Rory hauled the third and largest suitcase upstairs, conscious of Ashling climbing the steps behind him, the case heavy enough to hold all of his possessions put together. He tested her name silently, Ashling—the soft start of it and the little flick of the tongue at the end. The name meant ‘dream’ if he remembered his Gaeilge well enough. Not that he’d had much learning, his parents having pulled him from school two years ago so he could work the farm full-time. It was something he’d never minded much until now, when he wanted to draw out the words necessary to impress her.

Rory moved from the stairs and onto the landing, almost falling under the case’s weight. He thought he heard Ashling snicker as they entered the guest bedroom and his cheeks blazed again.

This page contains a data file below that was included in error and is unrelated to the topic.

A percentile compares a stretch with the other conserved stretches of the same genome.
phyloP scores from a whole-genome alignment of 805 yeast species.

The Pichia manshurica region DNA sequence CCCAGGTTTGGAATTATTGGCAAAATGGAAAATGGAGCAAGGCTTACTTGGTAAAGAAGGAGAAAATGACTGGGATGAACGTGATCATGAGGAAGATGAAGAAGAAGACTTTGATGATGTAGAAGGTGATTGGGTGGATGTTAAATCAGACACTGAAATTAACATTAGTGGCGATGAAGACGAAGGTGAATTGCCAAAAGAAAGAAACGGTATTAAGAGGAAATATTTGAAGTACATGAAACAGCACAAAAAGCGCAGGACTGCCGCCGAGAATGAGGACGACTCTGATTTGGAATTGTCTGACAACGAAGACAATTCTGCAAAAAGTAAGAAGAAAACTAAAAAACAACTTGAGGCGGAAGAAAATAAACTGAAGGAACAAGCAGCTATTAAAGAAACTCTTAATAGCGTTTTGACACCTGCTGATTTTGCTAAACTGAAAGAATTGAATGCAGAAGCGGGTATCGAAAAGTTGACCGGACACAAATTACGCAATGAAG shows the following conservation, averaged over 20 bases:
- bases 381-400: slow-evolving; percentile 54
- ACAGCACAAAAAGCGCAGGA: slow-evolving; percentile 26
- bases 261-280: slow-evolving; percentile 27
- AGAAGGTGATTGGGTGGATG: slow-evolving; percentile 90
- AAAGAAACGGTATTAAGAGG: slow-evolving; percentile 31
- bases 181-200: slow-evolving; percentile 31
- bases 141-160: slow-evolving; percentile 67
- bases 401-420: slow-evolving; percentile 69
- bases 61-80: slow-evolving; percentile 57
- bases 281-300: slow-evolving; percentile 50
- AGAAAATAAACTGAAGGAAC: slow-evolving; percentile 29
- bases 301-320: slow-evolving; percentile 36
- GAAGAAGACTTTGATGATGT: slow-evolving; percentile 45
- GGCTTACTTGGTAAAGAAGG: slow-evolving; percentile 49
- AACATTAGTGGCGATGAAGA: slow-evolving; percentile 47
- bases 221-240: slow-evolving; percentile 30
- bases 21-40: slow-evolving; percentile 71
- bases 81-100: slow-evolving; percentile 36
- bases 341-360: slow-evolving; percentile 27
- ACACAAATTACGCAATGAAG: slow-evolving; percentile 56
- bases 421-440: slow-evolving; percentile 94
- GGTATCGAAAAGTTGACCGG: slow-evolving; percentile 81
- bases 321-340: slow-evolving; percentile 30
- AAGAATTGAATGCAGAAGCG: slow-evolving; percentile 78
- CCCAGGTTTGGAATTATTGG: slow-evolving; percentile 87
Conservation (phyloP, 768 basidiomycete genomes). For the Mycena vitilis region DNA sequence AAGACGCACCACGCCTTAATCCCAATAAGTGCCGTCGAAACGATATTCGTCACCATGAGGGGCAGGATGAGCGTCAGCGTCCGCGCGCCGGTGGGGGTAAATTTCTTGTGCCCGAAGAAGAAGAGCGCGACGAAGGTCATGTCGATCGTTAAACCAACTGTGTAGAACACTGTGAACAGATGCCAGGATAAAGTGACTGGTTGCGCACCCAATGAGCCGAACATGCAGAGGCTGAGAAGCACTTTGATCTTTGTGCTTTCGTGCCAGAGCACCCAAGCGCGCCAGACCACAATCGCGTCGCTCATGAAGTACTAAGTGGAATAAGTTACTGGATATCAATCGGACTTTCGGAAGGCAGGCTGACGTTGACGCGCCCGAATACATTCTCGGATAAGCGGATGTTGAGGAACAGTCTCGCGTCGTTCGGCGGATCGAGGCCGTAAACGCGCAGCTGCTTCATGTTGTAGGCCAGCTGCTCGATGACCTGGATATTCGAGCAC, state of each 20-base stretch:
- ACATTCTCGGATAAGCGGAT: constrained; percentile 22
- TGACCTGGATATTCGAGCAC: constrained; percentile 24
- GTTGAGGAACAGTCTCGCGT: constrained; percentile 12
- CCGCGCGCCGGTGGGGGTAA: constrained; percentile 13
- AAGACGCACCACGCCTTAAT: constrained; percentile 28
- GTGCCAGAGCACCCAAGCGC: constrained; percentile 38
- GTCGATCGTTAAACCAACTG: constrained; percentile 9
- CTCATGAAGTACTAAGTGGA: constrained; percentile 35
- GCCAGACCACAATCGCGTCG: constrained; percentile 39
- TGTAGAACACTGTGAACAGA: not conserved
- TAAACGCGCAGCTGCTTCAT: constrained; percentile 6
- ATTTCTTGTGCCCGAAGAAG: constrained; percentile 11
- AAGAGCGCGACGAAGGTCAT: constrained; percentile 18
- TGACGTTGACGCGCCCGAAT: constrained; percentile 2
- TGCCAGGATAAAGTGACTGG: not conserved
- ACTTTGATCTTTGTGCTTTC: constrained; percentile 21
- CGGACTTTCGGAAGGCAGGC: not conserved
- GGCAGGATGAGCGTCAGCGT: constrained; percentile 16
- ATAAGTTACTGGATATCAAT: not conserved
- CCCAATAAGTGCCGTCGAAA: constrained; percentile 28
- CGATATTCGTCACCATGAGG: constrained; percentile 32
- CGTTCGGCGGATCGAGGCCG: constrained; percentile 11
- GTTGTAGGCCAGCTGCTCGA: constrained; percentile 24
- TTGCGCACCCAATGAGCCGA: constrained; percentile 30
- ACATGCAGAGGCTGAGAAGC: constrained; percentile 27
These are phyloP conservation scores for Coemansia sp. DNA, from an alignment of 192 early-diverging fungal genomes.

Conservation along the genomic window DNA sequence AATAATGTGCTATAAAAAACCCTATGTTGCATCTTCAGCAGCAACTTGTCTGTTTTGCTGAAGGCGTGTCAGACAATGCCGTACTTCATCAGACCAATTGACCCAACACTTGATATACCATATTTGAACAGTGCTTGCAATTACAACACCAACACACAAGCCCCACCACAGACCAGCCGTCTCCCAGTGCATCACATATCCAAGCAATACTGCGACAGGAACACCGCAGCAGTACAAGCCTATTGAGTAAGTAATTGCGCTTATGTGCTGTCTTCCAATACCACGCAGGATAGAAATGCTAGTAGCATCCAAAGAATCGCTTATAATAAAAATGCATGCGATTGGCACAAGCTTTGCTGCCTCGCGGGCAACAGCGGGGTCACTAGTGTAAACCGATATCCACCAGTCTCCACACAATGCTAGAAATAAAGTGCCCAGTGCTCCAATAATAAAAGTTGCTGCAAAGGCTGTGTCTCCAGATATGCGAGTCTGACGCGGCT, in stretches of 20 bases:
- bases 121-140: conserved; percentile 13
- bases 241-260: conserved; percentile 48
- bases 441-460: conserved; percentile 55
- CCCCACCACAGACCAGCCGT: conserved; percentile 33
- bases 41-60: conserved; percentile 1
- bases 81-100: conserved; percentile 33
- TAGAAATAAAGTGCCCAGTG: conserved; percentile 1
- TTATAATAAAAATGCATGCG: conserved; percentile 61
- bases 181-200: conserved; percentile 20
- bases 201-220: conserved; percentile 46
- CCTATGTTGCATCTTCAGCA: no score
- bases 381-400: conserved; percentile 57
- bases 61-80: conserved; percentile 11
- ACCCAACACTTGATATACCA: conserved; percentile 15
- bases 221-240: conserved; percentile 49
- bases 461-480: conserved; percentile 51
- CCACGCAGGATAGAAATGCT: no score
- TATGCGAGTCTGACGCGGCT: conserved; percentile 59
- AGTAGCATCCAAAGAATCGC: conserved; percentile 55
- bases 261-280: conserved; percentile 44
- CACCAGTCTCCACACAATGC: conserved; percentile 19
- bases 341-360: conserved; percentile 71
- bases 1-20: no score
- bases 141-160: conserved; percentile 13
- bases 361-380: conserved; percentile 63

“I’m sorry the cases are so heavy,” she said, moving to the room’s only window and letting in the malicious breeze and the stink of the silage. “It’s really so beautiful here.”

“You think?” said Rory.

She glanced at him quizzically then returned to the view. Alone with her in the small room, Rory felt especially self-conscious—his pimples bigger and whiter, his cow’s lick ridiculous and stockinged feet too small. His big toe peeked through his threadbare sock, the nail yellowed. Worse, he smelled of hay, sweat, cigarettes and cow shite. No matter how hard he scrubbed, there would always be that stink of the farm on him. If she asked, he’d say he was eighteen.

“Thank you for your help,” she said, her attention already on unpacking. From her largest suitcase she removed a checkered wooden case finished with a shiny lacquer and held together with bright brass hinges. “Do you play chess?” she asked.

Rory swallowed a childish impulse to mention his skill at checkers. He shook his head.

“I can teach you if you like?”

“You must be planning on staying a while so.”

“I’m not in any hurry anywhere, no.”